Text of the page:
Francis waxes even more outraged than I did over the Left’s desecration of LOTR.
“Worried” doesn’t nearly cover it. I’m outraged by the mere possibility.
Their moral clarity is one of the main reasons for the immense popularity of Tolkien’s works. They pit good against evil, freedom against enslavement, and heroes against villains, vacillators, compromisers, and the “let me think it over” types whose sole concern is to be on the winning side. Those who insist that “there’s no black or white, only shades of gray” can never be comfortable with such a premise.
Please don’t confuse moral clarity with prudishness. No, there are no sex scenes in Tolkien’s stories, but that’s irrelevant to the larger issue. George R. R. Martin’s A Song of Ice and Fire series, best known by the title of its first volume, A Game of Thrones, is founded on a completely different moral perspective: one in which essentially everything goes and who was in the right is determined, after the dust has settled, by the victors. It’s not founded on a clash between good and evil, but on what the movers and shakers are willing to do to triumph.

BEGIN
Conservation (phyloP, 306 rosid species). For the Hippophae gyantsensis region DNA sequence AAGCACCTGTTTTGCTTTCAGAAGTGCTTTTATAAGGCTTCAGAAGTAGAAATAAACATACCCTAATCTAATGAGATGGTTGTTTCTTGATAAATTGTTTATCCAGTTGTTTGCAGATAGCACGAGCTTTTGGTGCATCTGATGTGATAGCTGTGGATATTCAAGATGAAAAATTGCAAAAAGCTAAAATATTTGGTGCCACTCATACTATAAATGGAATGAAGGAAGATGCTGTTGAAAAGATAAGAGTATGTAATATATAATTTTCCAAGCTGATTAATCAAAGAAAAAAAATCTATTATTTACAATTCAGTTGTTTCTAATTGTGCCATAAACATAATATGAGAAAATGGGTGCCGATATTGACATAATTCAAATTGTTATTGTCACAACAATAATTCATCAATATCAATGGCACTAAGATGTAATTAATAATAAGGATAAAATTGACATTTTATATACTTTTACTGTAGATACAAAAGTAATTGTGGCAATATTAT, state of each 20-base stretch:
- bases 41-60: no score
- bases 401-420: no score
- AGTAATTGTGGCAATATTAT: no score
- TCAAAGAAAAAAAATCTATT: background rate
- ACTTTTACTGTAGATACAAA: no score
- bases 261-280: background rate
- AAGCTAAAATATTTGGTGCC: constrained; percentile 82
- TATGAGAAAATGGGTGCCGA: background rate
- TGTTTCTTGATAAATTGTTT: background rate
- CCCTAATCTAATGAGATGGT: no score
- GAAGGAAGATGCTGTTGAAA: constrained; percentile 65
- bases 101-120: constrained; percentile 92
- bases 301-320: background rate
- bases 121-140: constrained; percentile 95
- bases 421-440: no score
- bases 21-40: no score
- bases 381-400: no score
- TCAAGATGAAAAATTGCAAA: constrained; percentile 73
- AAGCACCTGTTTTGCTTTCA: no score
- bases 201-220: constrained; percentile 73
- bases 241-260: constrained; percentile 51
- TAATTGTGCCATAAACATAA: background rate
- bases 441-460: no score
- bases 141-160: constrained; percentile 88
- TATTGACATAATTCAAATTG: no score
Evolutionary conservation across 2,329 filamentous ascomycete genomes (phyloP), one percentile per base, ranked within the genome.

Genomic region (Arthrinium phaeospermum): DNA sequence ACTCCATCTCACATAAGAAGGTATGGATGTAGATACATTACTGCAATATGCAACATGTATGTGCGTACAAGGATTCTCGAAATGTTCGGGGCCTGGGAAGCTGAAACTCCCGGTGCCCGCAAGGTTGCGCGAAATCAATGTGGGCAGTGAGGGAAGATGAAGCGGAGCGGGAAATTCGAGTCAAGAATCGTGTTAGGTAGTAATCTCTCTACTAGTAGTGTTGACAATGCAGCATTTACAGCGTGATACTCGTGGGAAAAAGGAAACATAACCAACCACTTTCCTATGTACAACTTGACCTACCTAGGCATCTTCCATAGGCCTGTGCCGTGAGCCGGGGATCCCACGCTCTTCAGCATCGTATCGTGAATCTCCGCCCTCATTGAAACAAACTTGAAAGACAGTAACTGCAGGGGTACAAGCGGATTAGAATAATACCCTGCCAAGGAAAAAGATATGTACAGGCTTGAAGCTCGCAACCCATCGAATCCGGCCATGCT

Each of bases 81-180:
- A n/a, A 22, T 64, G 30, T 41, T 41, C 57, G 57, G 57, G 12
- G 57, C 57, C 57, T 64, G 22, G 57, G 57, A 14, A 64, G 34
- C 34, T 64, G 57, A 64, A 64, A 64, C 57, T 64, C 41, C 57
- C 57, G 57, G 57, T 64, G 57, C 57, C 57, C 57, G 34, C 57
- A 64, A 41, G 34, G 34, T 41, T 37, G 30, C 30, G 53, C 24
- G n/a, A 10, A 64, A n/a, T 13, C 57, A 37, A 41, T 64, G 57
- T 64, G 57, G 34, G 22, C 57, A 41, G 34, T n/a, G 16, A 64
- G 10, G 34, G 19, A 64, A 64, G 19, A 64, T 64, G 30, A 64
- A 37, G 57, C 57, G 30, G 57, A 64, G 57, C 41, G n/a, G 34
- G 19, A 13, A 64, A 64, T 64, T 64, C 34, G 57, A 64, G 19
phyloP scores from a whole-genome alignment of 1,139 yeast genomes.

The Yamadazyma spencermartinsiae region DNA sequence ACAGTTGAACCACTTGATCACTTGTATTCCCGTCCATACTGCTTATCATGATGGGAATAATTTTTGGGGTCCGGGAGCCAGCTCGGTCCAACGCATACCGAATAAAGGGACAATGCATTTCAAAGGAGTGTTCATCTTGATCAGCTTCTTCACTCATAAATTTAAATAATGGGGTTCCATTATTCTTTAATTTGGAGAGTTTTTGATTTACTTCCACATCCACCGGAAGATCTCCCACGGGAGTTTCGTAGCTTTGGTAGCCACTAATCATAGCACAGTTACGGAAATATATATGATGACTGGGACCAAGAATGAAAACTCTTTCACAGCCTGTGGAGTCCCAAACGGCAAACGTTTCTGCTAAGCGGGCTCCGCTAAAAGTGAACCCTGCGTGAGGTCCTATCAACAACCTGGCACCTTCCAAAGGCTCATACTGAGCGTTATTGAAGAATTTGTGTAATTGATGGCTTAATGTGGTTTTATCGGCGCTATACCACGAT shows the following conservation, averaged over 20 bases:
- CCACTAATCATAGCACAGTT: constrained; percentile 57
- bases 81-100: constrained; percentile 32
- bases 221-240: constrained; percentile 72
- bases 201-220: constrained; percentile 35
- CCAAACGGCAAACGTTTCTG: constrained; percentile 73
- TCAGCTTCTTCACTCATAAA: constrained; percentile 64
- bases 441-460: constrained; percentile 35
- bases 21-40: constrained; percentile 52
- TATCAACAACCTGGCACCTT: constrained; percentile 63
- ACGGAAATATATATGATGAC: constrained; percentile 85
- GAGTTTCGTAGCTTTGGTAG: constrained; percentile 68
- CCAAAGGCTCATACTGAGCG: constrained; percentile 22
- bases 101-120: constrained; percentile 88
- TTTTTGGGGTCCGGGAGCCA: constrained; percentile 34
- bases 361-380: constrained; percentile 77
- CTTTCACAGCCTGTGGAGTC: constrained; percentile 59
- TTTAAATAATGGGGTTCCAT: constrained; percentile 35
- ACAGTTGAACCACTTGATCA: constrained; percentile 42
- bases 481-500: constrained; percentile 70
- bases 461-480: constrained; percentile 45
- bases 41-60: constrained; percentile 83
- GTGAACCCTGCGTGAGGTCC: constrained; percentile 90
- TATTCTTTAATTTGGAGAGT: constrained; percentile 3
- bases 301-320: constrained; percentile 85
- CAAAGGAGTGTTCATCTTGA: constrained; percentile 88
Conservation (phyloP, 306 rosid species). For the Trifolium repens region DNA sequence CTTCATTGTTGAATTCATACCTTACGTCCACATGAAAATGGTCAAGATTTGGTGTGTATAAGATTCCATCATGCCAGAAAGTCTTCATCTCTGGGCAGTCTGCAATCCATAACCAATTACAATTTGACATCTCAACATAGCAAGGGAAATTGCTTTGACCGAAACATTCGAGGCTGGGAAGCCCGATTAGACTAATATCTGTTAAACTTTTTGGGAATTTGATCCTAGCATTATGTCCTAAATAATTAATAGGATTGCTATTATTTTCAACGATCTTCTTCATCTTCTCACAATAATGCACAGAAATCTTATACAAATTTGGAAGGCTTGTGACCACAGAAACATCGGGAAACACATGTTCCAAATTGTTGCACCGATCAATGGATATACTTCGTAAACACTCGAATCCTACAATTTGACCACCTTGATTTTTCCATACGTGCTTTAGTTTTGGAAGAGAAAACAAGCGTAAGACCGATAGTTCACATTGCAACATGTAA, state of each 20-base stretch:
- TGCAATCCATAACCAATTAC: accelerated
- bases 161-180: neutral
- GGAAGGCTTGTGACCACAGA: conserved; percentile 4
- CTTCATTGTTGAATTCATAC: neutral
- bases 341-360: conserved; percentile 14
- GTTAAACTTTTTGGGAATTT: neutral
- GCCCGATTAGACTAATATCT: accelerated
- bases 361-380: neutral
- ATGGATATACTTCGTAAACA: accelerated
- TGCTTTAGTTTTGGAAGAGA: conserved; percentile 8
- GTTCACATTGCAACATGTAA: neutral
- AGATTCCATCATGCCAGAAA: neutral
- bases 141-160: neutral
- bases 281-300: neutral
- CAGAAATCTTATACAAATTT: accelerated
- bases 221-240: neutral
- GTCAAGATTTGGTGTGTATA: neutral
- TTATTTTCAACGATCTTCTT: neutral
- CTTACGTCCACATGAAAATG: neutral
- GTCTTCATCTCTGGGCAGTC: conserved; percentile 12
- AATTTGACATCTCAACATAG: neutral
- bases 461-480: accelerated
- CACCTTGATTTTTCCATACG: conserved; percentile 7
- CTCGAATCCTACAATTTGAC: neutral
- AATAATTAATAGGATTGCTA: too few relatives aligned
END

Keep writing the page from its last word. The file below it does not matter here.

A simple touchstone – “Would you prefer to associate with Tolkien’s heroes or Martin’s?” – dramatizes the differences between the two conceptions, and the reason for the far greater (and more enduring) appeal of Tolkien’s oeuvre.
Cold comfort it may be, but it’s still true: The products of Tolkien’s creative genius will remain with us long after the Left’s peurile attempts to sully and diminish them have been forgotten. In their twisted ignorance, they think they’re “expanding” them, “enlarging” them, “broadening” their scope. They will not do so, because they cannot. To paraphrase Lincoln, Tolkien’s works are far beyond their little ability to add or detract; they can only make themselves smaller and more miserable by the effort.